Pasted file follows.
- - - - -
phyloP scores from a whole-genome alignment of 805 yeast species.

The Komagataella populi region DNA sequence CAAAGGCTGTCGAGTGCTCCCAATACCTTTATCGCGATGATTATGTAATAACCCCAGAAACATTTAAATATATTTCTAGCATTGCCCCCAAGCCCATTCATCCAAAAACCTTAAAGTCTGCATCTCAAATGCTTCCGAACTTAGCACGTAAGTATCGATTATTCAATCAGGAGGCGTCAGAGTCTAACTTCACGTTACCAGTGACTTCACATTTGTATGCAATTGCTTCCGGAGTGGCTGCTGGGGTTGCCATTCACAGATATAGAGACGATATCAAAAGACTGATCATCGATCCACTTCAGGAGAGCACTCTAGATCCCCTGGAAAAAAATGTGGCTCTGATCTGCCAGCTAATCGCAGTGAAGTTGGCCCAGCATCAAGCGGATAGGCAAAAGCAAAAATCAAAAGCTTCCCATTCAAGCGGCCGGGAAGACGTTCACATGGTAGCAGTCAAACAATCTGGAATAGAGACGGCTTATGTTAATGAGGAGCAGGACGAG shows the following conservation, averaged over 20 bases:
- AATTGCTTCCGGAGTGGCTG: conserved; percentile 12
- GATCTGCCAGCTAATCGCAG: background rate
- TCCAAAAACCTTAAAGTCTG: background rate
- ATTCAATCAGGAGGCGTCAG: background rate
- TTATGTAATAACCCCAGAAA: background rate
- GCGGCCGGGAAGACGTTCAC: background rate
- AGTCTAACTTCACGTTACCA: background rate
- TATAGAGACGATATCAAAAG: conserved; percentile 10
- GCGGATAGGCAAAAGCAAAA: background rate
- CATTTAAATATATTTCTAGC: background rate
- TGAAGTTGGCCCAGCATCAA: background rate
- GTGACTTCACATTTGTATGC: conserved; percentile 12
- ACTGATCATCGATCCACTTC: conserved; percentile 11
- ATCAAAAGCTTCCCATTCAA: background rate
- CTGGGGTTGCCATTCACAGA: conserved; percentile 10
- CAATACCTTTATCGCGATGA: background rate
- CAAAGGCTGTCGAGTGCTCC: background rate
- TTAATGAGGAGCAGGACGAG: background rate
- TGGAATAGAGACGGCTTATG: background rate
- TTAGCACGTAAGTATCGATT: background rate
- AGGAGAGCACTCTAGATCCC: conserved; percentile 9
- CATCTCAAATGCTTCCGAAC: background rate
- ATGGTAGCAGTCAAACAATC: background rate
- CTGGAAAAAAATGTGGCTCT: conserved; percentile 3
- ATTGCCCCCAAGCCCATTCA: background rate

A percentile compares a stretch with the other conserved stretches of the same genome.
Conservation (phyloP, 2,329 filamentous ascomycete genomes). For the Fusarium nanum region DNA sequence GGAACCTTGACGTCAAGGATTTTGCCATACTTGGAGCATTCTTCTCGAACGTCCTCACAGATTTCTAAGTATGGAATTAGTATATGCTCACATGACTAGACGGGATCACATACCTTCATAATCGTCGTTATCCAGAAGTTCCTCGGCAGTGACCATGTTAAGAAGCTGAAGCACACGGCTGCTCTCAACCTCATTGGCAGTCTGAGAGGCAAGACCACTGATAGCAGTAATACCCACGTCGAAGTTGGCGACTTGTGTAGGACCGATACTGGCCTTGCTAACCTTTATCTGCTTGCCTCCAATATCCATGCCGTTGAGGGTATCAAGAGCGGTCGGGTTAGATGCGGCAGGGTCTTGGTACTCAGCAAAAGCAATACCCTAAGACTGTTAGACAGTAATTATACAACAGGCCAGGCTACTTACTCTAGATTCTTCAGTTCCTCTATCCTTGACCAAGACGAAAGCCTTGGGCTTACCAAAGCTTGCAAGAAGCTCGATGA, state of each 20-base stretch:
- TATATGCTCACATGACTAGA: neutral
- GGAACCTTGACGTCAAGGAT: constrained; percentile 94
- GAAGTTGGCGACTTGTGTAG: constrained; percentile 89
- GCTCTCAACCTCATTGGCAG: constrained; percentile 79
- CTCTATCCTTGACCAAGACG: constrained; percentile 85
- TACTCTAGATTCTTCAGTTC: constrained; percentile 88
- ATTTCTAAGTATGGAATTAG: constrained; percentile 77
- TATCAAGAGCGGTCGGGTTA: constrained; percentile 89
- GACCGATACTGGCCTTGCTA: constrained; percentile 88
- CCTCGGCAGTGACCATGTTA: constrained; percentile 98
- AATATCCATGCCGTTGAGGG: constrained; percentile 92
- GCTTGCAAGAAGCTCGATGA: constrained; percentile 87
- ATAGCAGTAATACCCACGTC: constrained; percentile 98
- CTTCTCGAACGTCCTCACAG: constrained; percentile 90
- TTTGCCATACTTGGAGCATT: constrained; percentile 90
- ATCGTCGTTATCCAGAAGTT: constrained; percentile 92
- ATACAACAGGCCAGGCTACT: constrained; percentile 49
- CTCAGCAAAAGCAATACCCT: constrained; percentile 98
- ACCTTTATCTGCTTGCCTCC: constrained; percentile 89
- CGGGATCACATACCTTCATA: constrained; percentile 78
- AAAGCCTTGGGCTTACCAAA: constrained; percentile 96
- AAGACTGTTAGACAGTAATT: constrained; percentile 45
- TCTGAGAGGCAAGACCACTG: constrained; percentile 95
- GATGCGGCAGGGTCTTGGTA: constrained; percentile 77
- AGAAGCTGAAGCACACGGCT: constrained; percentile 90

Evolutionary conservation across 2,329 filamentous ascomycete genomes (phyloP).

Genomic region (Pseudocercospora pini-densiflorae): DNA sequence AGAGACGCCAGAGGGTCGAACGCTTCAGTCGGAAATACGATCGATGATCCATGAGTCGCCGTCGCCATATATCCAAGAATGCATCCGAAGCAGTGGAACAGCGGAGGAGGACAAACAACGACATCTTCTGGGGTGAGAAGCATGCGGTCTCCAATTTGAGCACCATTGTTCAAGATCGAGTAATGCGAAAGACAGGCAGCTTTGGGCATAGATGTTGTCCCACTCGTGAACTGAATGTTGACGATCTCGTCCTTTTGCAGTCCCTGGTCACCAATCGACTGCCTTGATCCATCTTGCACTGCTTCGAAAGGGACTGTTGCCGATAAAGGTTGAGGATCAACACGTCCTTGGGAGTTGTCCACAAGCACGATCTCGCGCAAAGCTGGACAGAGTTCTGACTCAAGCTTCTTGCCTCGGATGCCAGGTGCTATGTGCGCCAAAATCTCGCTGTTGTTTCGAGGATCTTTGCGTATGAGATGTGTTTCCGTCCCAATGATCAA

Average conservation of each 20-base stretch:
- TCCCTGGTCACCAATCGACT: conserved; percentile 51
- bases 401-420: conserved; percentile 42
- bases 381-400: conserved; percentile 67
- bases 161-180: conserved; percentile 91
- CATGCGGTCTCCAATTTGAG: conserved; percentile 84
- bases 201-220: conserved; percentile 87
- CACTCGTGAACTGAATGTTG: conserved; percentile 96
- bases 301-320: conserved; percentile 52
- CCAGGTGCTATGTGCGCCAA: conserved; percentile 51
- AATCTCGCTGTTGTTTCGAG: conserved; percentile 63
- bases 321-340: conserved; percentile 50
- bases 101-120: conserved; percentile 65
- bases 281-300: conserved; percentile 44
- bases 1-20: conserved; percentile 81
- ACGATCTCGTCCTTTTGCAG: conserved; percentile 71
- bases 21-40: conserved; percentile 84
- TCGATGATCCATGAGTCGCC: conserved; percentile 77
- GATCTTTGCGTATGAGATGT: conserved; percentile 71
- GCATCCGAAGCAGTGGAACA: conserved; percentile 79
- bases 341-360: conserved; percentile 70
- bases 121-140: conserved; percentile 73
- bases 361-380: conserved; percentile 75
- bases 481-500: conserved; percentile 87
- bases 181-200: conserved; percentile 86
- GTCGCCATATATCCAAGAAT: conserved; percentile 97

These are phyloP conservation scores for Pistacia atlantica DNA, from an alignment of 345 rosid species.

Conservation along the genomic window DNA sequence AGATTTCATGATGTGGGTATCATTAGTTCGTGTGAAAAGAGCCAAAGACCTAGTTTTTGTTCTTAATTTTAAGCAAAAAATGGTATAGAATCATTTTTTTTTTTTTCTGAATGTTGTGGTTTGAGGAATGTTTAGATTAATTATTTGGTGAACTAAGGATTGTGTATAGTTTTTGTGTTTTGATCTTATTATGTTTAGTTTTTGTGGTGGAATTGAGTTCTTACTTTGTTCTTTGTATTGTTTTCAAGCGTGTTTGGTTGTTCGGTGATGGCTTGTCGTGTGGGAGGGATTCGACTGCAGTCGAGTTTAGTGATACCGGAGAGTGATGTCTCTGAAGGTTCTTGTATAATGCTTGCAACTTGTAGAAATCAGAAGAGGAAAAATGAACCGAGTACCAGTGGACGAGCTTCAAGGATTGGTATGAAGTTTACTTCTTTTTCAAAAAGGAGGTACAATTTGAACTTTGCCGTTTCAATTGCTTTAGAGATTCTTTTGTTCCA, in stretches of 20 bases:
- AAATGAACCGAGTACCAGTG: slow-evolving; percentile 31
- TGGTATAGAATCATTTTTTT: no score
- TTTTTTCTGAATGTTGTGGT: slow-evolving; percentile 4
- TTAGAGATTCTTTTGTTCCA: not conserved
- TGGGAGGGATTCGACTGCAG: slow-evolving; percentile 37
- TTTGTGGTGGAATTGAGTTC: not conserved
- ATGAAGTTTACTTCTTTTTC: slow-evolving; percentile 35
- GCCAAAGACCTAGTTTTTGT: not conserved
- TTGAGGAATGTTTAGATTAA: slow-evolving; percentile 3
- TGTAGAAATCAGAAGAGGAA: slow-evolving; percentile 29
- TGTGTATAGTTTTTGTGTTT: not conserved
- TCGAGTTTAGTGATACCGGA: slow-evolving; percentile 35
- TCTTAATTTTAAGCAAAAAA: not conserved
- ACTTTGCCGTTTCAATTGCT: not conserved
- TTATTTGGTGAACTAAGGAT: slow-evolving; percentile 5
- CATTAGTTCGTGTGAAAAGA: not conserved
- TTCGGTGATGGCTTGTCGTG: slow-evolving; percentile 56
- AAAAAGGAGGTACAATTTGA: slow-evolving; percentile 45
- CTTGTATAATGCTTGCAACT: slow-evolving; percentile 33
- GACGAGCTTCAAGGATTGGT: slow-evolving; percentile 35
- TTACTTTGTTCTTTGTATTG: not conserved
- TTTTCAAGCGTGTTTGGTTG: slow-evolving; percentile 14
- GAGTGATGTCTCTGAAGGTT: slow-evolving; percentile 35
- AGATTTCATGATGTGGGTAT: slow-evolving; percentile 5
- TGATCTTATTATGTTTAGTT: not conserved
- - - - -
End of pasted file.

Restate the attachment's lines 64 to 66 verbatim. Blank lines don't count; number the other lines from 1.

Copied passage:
- CACTCGTGAACTGAATGTTG: conserved; percentile 96
- bases 301-320: conserved; percentile 52
- CCAGGTGCTATGTGCGCCAA: conserved; percentile 51